The Life of Colour Sergeant Knight.

This is an extended article from what I posted on Facebook earlier this week.

In July 1856 at the end of the Crimean War the returning troop gathered at the Military camp at Aldershot for a Victory parade through the streets of London.  Early photography pioneers Robert Howlett and Joseph Cundall were also at the camp and in a series called “Crimean Heroes 1856” captured in this new medium some of these conquering heroes.

The picture below is of Colour-Sergeants J Stanton, Kester Knight and W Bruce, of the Royal Sappers and Miners freshly returned from Turkey, all three were grizzled veterans and had served in the Crimea for the duration of the War.

Colour-Sergeants J Stanton, Kester Knight and W Bruce, Royal Sappers and Miners, 1856

Colour-Sergeants J Stanton, Kester Knight and W Bruce, Royal Sappers and Miners, 1856

Kester Knight was born 1827 in Haslemere Surrey and was apprenticed as a carpenter. On the 12th May 1846 aged 19 he joined The Royal Sappers and Miners at Woolwich and listed carpenter as his profession.

Knight proved to be a model solider and steadily moved up the ranks, While posted in Gibraltar he was promoted to 2nd Corporal on the 9th July 1851 and then full Corporal on the 23rd February 1854.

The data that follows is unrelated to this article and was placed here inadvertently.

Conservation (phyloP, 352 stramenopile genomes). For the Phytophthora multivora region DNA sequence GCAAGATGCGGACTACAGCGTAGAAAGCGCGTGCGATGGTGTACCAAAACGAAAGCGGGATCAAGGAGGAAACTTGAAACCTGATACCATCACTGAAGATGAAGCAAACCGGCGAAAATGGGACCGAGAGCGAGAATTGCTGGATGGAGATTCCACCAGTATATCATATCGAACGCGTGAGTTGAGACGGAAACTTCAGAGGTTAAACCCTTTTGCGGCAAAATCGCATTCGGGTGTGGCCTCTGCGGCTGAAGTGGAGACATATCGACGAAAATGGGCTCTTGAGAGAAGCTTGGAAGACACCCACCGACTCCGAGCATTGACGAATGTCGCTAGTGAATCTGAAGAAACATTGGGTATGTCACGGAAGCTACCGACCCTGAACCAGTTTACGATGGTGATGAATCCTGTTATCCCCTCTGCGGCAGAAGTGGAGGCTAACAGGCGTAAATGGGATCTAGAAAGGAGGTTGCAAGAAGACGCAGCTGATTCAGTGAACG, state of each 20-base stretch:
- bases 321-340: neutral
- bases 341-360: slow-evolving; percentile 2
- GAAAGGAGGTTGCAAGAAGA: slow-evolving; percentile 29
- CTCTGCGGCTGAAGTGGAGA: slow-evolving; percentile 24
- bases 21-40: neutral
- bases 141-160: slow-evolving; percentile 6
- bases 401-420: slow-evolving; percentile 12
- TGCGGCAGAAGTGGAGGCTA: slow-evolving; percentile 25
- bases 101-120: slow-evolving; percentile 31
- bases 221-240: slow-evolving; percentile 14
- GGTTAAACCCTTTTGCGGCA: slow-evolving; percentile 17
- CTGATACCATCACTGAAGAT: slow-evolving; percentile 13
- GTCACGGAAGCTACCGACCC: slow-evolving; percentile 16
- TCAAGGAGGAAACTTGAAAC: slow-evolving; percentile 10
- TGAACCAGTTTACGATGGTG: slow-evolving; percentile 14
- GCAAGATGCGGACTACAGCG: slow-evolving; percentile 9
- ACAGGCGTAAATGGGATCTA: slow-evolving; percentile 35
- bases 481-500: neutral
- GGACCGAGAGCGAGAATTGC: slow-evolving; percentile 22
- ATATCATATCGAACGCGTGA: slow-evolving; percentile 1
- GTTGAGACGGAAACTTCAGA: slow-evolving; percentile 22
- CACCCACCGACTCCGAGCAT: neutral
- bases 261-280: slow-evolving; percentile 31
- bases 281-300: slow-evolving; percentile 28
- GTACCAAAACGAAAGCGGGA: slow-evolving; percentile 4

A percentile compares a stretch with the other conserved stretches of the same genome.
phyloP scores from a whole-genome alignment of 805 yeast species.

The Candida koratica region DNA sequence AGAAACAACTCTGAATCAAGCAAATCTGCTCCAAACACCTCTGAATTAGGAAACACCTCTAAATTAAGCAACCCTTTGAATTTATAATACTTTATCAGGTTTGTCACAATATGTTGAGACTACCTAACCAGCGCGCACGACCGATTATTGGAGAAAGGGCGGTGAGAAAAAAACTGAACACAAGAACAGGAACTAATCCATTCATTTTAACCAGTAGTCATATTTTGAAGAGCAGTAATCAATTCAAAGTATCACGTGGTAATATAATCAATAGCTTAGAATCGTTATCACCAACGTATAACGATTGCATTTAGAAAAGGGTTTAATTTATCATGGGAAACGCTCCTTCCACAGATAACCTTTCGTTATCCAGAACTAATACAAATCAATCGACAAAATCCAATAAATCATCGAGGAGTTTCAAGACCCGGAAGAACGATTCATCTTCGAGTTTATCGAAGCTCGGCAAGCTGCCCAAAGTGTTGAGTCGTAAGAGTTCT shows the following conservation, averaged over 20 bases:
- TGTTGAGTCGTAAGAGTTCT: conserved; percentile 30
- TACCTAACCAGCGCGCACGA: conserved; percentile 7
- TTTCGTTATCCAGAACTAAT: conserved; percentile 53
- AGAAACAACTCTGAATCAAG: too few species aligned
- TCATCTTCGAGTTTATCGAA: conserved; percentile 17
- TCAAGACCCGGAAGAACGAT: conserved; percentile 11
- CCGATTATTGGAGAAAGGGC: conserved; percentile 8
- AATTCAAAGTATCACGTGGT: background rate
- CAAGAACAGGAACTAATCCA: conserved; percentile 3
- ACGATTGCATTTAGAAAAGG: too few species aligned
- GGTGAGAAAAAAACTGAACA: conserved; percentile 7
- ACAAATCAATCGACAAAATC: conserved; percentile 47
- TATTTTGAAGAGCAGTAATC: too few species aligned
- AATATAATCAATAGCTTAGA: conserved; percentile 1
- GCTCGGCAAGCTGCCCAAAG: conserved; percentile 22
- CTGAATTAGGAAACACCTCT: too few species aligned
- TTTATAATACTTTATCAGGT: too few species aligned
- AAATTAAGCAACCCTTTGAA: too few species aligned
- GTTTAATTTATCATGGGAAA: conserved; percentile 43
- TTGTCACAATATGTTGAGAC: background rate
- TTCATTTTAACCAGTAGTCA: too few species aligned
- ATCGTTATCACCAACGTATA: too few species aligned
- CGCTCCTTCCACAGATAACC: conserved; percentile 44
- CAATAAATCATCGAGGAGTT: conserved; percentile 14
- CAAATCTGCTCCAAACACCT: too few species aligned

During the spring and summer of 1854 the clouds of war were gathering across Europe as the empires of Britain, France and Russia fought over the dying carcass of the Ottoman Empire. With public opinion across Britain demanding war the British Government dispatched its biggest Army overseas since the Napoleonic Wars.


 

The Crimean War (October 1853 – February 1856), also known in Russian historiography as the Eastern War of 1853–1856 (Russian: Восточная война, Vostochnaya Voina), was a conflict in which Russia lost to an alliance of France, the United Kingdom, the Ottoman Empire, and Sardinia. The immediate cause involved the rights of Christian minorities in the Holy Land, which was controlled by the Ottoman Empire. The French promoted the rights of Catholics, while Russia promoted those of the Orthodox Christians. The longer-term causes involved the decline of the Ottoman Empire and the unwillingness of the United Kingdom and France to allow Russia to gain territory and power at Ottoman expense. It has widely been noted that the causes, in one case involving an argument over a key, have never revealed a “greater confusion of purpose”, yet led to a war noted for its “notoriously incompetent international butchery.